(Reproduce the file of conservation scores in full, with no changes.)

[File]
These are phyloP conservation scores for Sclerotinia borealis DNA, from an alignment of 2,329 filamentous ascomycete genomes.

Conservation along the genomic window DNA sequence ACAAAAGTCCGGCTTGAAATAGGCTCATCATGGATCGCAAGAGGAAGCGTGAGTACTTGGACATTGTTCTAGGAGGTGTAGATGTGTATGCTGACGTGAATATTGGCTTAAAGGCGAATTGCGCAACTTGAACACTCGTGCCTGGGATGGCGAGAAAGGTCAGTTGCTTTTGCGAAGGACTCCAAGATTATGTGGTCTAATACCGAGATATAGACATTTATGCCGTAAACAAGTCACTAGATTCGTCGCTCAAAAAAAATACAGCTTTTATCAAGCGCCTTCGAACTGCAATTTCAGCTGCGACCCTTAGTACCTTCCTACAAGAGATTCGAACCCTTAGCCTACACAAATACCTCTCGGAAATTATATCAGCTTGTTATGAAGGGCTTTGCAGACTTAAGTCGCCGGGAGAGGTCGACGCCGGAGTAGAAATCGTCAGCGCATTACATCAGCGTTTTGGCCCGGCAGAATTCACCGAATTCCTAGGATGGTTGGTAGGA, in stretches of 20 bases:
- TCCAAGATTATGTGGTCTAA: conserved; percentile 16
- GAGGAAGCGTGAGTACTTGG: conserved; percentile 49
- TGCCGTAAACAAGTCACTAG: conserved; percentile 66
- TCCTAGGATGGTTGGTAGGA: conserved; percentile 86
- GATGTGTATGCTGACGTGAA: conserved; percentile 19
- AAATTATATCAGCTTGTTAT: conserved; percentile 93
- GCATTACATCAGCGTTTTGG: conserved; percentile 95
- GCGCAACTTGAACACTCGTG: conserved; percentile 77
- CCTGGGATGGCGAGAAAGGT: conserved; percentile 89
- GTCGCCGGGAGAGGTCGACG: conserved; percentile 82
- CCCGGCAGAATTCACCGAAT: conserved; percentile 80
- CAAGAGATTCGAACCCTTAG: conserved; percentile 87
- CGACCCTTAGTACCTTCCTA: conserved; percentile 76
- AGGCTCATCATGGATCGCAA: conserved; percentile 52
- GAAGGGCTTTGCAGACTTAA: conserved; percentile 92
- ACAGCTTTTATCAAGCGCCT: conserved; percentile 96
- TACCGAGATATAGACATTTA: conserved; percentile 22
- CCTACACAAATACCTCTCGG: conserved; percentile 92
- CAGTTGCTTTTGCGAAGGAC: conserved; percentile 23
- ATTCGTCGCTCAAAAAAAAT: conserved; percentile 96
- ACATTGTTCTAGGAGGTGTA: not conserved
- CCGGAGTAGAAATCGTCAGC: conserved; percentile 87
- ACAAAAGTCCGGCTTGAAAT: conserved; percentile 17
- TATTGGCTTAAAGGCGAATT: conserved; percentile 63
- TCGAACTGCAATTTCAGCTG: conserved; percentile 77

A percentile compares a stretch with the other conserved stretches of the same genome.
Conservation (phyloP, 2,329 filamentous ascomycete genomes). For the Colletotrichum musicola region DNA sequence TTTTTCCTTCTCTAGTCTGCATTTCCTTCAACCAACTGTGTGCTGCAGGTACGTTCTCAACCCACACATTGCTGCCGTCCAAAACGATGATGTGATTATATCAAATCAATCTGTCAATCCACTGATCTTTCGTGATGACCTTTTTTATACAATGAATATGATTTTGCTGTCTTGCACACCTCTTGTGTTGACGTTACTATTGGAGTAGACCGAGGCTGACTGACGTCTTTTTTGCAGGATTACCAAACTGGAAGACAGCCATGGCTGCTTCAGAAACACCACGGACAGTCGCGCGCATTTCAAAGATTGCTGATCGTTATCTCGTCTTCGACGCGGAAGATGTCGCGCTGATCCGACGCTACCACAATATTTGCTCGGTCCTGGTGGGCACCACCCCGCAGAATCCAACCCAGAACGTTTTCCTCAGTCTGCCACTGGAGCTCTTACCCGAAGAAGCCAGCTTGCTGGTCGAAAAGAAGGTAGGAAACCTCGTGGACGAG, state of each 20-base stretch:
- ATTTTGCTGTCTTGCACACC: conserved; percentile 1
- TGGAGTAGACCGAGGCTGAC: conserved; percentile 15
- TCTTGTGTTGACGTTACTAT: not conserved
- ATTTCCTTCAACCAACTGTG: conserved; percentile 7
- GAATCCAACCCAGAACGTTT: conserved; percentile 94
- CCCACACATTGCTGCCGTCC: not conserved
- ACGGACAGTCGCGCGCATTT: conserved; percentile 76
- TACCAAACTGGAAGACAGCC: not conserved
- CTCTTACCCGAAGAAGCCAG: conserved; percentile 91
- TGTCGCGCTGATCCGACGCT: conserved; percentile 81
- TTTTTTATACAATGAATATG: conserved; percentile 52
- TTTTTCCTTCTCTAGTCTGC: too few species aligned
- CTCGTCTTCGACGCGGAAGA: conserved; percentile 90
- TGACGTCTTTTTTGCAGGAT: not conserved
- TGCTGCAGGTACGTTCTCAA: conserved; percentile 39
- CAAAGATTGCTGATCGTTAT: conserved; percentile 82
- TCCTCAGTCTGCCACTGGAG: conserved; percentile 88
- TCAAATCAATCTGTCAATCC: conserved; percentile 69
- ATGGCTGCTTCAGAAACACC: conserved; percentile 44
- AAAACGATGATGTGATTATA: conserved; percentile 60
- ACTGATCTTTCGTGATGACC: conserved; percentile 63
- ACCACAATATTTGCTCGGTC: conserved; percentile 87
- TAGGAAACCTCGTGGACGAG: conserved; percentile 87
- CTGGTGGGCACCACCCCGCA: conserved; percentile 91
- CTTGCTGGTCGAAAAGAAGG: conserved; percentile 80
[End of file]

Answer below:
These are phyloP conservation scores for Sclerotinia borealis DNA, from an alignment of 2,329 filamentous ascomycete genomes.

Conservation along the genomic window DNA sequence ACAAAAGTCCGGCTTGAAATAGGCTCATCATGGATCGCAAGAGGAAGCGTGAGTACTTGGACATTGTTCTAGGAGGTGTAGATGTGTATGCTGACGTGAATATTGGCTTAAAGGCGAATTGCGCAACTTGAACACTCGTGCCTGGGATGGCGAGAAAGGTCAGTTGCTTTTGCGAAGGACTCCAAGATTATGTGGTCTAATACCGAGATATAGACATTTATGCCGTAAACAAGTCACTAGATTCGTCGCTCAAAAAAAATACAGCTTTTATCAAGCGCCTTCGAACTGCAATTTCAGCTGCGACCCTTAGTACCTTCCTACAAGAGATTCGAACCCTTAGCCTACACAAATACCTCTCGGAAATTATATCAGCTTGTTATGAAGGGCTTTGCAGACTTAAGTCGCCGGGAGAGGTCGACGCCGGAGTAGAAATCGTCAGCGCATTACATCAGCGTTTTGGCCCGGCAGAATTCACCGAATTCCTAGGATGGTTGGTAGGA, in stretches of 20 bases:
- TCCAAGATTATGTGGTCTAA: conserved; percentile 16
- GAGGAAGCGTGAGTACTTGG: conserved; percentile 49
- TGCCGTAAACAAGTCACTAG: conserved; percentile 66
- TCCTAGGATGGTTGGTAGGA: conserved; percentile 86
- GATGTGTATGCTGACGTGAA: conserved; percentile 19
- AAATTATATCAGCTTGTTAT: conserved; percentile 93
- GCATTACATCAGCGTTTTGG: conserved; percentile 95
- GCGCAACTTGAACACTCGTG: conserved; percentile 77
- CCTGGGATGGCGAGAAAGGT: conserved; percentile 89
- GTCGCCGGGAGAGGTCGACG: conserved; percentile 82
- CCCGGCAGAATTCACCGAAT: conserved; percentile 80
- CAAGAGATTCGAACCCTTAG: conserved; percentile 87
- CGACCCTTAGTACCTTCCTA: conserved; percentile 76
- AGGCTCATCATGGATCGCAA: conserved; percentile 52
- GAAGGGCTTTGCAGACTTAA: conserved; percentile 92
- ACAGCTTTTATCAAGCGCCT: conserved; percentile 96
- TACCGAGATATAGACATTTA: conserved; percentile 22
- CCTACACAAATACCTCTCGG: conserved; percentile 92
- CAGTTGCTTTTGCGAAGGAC: conserved; percentile 23
- ATTCGTCGCTCAAAAAAAAT: conserved; percentile 96
- ACATTGTTCTAGGAGGTGTA: not conserved
- CCGGAGTAGAAATCGTCAGC: conserved; percentile 87
- ACAAAAGTCCGGCTTGAAAT: conserved; percentile 17
- TATTGGCTTAAAGGCGAATT: conserved; percentile 63
- TCGAACTGCAATTTCAGCTG: conserved; percentile 77

A percentile compares a stretch with the other conserved stretches of the same genome.
Conservation (phyloP, 2,329 filamentous ascomycete genomes). For the Colletotrichum musicola region DNA sequence TTTTTCCTTCTCTAGTCTGCATTTCCTTCAACCAACTGTGTGCTGCAGGTACGTTCTCAACCCACACATTGCTGCCGTCCAAAACGATGATGTGATTATATCAAATCAATCTGTCAATCCACTGATCTTTCGTGATGACCTTTTTTATACAATGAATATGATTTTGCTGTCTTGCACACCTCTTGTGTTGACGTTACTATTGGAGTAGACCGAGGCTGACTGACGTCTTTTTTGCAGGATTACCAAACTGGAAGACAGCCATGGCTGCTTCAGAAACACCACGGACAGTCGCGCGCATTTCAAAGATTGCTGATCGTTATCTCGTCTTCGACGCGGAAGATGTCGCGCTGATCCGACGCTACCACAATATTTGCTCGGTCCTGGTGGGCACCACCCCGCAGAATCCAACCCAGAACGTTTTCCTCAGTCTGCCACTGGAGCTCTTACCCGAAGAAGCCAGCTTGCTGGTCGAAAAGAAGGTAGGAAACCTCGTGGACGAG, state of each 20-base stretch:
- ATTTTGCTGTCTTGCACACC: conserved; percentile 1
- TGGAGTAGACCGAGGCTGAC: conserved; percentile 15
- TCTTGTGTTGACGTTACTAT: not conserved
- ATTTCCTTCAACCAACTGTG: conserved; percentile 7
- GAATCCAACCCAGAACGTTT: conserved; percentile 94
- CCCACACATTGCTGCCGTCC: not conserved
- ACGGACAGTCGCGCGCATTT: conserved; percentile 76
- TACCAAACTGGAAGACAGCC: not conserved
- CTCTTACCCGAAGAAGCCAG: conserved; percentile 91
- TGTCGCGCTGATCCGACGCT: conserved; percentile 81
- TTTTTTATACAATGAATATG: conserved; percentile 52
- TTTTTCCTTCTCTAGTCTGC: too few species aligned
- CTCGTCTTCGACGCGGAAGA: conserved; percentile 90
- TGACGTCTTTTTTGCAGGAT: not conserved
- TGCTGCAGGTACGTTCTCAA: conserved; percentile 39
- CAAAGATTGCTGATCGTTAT: conserved; percentile 82
- TCCTCAGTCTGCCACTGGAG: conserved; percentile 88
- TCAAATCAATCTGTCAATCC: conserved; percentile 69
- ATGGCTGCTTCAGAAACACC: conserved; percentile 44
- AAAACGATGATGTGATTATA: conserved; percentile 60
- ACTGATCTTTCGTGATGACC: conserved; percentile 63
- ACCACAATATTTGCTCGGTC: conserved; percentile 87
- TAGGAAACCTCGTGGACGAG: conserved; percentile 87
- CTGGTGGGCACCACCCCGCA: conserved; percentile 91
- CTTGCTGGTCGAAAAGAAGG: conserved; percentile 80